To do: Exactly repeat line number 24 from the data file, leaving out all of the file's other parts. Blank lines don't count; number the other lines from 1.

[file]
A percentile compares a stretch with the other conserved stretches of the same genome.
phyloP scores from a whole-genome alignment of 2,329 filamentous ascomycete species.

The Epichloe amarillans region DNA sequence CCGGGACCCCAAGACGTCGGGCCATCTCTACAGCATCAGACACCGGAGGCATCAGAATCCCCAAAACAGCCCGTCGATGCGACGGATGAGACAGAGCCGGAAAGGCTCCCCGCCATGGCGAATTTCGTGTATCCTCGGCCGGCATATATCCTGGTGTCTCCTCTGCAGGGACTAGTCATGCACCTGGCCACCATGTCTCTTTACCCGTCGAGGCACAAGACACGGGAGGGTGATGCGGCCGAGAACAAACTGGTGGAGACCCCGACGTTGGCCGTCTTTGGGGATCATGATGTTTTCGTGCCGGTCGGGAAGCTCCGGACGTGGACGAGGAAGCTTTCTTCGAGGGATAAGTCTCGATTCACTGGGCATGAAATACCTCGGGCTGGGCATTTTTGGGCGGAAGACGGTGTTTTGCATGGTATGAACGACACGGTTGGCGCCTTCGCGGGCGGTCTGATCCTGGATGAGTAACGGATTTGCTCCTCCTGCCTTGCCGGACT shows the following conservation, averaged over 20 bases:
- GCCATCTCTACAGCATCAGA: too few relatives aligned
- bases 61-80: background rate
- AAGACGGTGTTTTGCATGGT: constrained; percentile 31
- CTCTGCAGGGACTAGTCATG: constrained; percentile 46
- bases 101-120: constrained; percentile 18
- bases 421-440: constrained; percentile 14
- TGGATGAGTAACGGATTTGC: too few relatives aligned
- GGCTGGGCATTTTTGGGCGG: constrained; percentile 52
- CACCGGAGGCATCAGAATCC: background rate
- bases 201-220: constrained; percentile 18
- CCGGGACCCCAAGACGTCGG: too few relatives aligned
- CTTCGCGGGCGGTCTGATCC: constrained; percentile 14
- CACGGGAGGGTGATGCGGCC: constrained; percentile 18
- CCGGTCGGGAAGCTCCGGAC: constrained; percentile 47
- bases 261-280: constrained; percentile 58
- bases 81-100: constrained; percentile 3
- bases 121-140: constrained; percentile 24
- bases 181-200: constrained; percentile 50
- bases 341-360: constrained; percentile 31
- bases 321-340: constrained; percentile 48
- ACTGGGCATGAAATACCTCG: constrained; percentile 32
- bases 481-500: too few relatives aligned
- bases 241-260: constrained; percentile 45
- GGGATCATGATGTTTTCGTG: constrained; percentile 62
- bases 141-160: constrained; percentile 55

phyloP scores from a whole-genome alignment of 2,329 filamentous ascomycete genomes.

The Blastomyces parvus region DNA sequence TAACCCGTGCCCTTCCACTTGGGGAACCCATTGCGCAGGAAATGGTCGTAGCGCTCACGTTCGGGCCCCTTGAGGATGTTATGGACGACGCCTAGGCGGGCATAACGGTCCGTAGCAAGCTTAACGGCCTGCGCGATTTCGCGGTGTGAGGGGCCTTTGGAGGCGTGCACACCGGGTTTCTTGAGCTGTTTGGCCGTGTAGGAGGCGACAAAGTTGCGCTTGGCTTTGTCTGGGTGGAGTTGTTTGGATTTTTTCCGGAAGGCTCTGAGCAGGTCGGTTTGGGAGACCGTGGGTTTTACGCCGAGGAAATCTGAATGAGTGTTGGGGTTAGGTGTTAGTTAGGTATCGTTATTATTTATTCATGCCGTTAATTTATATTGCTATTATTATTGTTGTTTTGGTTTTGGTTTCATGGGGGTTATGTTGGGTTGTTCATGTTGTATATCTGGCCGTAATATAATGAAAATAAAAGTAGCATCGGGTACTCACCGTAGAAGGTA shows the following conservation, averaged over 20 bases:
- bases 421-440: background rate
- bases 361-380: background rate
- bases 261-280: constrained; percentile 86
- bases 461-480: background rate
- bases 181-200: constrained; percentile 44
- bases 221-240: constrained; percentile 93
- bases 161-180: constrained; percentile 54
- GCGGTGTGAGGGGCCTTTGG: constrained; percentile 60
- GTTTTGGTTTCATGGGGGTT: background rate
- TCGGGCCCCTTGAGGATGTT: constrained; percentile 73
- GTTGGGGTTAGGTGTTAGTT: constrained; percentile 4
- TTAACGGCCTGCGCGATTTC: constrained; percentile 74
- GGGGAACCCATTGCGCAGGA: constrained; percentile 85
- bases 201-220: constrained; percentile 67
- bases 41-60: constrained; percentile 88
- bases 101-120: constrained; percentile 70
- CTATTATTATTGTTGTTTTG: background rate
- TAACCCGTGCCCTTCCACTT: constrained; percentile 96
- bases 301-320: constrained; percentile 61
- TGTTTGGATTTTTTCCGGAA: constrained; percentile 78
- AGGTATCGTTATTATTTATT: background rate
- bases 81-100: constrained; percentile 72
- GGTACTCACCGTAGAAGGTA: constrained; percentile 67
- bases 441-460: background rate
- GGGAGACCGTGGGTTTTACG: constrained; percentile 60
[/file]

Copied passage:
- ACTGGGCATGAAATACCTCG: constrained; percentile 32